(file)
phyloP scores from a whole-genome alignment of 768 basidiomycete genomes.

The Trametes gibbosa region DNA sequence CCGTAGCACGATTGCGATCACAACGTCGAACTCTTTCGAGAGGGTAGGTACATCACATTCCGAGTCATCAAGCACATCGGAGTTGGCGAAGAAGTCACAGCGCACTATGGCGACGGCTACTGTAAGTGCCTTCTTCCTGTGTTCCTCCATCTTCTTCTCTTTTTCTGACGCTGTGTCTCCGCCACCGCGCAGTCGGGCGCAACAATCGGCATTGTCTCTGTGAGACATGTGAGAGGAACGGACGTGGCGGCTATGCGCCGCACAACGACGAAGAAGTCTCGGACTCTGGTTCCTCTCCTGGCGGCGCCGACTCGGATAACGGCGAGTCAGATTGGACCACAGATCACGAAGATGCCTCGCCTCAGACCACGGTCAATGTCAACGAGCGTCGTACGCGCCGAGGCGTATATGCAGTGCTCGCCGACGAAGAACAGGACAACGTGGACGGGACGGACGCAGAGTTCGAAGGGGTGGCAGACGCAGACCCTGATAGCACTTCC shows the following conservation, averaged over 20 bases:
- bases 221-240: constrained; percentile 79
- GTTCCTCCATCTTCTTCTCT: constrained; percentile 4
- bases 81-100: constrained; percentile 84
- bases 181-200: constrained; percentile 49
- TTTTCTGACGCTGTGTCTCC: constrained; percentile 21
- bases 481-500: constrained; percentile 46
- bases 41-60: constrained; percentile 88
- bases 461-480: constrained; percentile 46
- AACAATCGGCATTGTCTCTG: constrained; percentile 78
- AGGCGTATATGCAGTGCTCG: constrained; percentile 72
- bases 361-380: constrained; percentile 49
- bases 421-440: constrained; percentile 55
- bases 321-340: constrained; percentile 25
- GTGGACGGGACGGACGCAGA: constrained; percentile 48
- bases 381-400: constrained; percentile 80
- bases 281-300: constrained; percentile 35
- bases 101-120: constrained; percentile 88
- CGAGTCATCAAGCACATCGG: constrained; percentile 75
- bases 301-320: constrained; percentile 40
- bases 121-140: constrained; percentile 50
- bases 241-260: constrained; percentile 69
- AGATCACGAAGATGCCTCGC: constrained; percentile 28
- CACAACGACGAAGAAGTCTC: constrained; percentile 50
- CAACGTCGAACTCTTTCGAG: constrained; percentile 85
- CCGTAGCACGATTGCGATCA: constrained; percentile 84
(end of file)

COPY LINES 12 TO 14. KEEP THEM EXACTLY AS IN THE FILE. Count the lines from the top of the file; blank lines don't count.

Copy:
- AGGCGTATATGCAGTGCTCG: constrained; percentile 72
- bases 361-380: constrained; percentile 49
- bases 421-440: constrained; percentile 55